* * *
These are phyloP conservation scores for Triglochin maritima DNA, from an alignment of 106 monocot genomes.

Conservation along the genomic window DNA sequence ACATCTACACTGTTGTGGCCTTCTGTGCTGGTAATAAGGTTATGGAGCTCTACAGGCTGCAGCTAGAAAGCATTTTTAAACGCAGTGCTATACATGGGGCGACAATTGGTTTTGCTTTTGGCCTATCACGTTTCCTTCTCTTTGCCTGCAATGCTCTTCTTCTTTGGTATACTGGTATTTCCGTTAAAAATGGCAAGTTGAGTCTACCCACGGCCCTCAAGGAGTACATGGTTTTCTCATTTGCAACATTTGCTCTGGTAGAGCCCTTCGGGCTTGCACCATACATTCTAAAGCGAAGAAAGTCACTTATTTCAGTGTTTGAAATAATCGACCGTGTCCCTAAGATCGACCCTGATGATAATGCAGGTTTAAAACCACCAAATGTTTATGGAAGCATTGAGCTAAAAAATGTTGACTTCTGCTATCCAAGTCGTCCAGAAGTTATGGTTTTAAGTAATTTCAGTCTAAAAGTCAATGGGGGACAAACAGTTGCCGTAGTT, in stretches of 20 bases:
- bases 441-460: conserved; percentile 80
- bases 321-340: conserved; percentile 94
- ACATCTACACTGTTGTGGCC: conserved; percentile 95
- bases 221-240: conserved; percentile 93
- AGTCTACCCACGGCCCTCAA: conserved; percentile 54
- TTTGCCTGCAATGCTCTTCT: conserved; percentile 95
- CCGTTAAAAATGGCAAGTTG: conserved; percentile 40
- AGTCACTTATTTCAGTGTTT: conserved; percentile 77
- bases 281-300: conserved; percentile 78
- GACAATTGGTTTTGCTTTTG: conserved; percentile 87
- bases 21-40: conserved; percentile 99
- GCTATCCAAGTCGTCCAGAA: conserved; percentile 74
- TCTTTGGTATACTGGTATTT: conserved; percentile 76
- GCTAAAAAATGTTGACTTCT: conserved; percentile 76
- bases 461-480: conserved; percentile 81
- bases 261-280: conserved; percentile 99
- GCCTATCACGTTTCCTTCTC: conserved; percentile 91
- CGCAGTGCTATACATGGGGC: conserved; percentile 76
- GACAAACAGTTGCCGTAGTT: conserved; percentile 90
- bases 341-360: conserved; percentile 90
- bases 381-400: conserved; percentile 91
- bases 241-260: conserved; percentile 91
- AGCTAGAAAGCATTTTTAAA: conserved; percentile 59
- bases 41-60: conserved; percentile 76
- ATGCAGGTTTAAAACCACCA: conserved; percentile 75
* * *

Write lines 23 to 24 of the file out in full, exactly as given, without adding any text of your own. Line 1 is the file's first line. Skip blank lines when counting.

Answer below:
- bases 381-400: conserved; percentile 91
- bases 241-260: conserved; percentile 91